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“Durang/Durang” Showcases the Quirky Comedies of Christopher Durang in Six Sassy One-Act Plays

Durang/DurangRaleigh, NC-based Bare Theatre will kick off its 2012-13 season with Durang/Durang, a provocative 1994 selection of six wild-and-crazy one-act plays by Christopher Durang, on July 19-22 in Burning Coal Theatre Company‘s Murphey School Auditorium in Raleigh and on July 26-29 at Common Ground Theatre in Durham. Guest director Olivia Griego cautions, “This show is for mature audiences only. There is a lot of adult material and content.”

According to Bare Theatre:

Durang/Durang is divided into two parts: ‘Theatre’ and ‘Everything Else.’ In this collection, Durang manages to lovingly jab at a handful of playwrights including Tennessee Williams, Sam Shepard, John Pielmeier, and David Mamet. There are two direct parodies of other plays, bringing a lighter version of some of our beloved American classics.

“The first half contains ‘Mrs. Sorken,’ an introduction to theater by a woman who has forgotten her notes; ‘Stye of the Eye,’ a psychotic mash-up of Sam Shepard’s A Lie of the Mind, [John Pielmeier’s] Agnes of God, and [David Mamet’s] Glengarry Glen Ross; and ‘For Whom the Southern Belle Tolls,’ which twists The Glass Menagerie into a tale of gender-switched confusion.

“The second half turns to stories of melodrama, unfortunate houseguests, and terrible waiters. ‘Nina in the Morning,’ is an Edward Gorey-esque portrait of a woman with too many facelifts and taboo relationships with her children. ‘Wanda’s Visit’ is the story of a high-school flame who has flamed out … and won’t leave. ‘Business Lunch at the Russian Tea Room’ concludes [Durang/Durang] with a satirical look at the gaping divide between writers and agents.”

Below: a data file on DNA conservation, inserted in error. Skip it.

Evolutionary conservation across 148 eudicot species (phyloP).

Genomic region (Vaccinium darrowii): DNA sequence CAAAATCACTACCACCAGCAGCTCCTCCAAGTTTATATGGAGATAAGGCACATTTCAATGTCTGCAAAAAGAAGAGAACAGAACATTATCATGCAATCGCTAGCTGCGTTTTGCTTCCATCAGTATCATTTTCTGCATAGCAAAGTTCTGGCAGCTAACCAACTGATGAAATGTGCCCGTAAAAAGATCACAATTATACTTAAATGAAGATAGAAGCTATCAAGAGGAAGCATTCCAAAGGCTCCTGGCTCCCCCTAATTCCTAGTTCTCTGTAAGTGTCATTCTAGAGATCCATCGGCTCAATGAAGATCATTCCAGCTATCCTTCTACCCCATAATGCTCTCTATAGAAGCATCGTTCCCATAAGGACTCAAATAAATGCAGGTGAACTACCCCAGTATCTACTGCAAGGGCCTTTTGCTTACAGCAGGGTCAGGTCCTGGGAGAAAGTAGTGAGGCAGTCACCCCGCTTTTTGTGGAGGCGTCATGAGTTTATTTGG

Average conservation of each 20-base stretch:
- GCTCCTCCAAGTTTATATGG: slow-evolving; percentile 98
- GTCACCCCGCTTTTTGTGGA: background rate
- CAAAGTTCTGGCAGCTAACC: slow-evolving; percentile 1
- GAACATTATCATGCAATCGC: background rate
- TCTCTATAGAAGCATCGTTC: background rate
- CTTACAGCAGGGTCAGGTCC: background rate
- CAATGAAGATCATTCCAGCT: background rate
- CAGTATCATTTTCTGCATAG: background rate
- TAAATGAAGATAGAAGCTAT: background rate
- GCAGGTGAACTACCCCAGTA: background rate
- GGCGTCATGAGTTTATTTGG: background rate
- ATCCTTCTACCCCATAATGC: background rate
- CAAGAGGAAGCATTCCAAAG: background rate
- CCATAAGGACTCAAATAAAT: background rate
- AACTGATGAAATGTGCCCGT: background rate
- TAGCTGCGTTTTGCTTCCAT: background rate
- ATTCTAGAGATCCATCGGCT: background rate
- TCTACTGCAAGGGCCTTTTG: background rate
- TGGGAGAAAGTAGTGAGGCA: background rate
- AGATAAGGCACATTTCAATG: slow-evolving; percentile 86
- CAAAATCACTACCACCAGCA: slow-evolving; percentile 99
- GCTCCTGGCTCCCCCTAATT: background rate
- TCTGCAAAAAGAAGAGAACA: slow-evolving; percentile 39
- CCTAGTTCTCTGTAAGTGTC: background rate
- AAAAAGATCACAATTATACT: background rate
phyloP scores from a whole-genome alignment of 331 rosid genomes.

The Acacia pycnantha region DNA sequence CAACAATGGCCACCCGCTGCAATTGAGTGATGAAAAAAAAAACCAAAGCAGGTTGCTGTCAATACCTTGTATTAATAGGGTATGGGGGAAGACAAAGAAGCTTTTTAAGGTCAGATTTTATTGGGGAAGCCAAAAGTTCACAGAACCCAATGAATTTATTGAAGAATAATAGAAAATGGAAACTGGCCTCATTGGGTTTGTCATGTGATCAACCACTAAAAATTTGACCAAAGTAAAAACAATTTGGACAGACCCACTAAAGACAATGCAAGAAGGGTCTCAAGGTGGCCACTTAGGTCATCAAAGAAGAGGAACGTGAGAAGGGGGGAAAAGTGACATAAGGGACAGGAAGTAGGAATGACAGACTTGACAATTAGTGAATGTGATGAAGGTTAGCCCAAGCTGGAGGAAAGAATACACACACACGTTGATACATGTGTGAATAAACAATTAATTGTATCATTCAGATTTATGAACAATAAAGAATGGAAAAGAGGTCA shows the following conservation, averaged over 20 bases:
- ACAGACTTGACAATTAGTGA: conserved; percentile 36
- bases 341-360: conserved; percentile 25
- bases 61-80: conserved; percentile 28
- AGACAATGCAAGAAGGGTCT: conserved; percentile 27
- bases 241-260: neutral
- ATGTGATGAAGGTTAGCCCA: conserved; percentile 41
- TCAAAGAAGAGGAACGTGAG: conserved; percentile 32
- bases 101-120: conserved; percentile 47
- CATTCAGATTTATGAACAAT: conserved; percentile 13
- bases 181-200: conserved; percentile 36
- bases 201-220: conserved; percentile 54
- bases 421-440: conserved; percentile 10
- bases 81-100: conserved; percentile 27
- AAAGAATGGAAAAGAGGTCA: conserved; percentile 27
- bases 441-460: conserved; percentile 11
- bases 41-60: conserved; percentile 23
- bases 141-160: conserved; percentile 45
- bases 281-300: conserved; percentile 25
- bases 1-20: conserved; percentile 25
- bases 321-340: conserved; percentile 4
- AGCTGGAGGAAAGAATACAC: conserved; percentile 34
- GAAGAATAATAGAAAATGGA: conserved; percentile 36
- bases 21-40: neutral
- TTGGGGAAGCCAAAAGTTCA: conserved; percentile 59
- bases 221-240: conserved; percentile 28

Bare Theatre guest director Olivia Griego remembers, “I first came across Christopher Durang in college while looking for a scene for a scene study class. I found Durang’s work [then], as I do now, irreverent and hilarious.”

She adds, “I later took a directing class, and went straight for Durang’s work, directing ‘Wanda’s Visit.’ It was very well received, and I loved the way the actors brought the material to life.

“A couple of years ago, I started working with Bare Theatre; and at the beginning of the year, I was asked to participate as director for their evening of one acts,” Griego says. “Immediately, I thought of Durang and settled on directing ‘For Whom the Southern Belle Tolls,’ Durang’s parody of The Glass Menagerie. It was a so fun to watch and to direct!

“Once the show closed,” Griego says, “I started talking with Todd Buker, managing director of Bare Theatre, and Heather Strickland, artistic director of Bare Theatre, about the hilarity of the whole show; and it was decided that we would mount the full evening of Durang/Durang, and here we are!”

Olivia Griego confesses, “The thing that I like best about Durang/Durang is the humor and parody of the material. No one is safe from being made fun of, and I think that is wonderfully fair. In addition, we have assembled a stellar group of actors that really understand the humor of the plays beautifully.”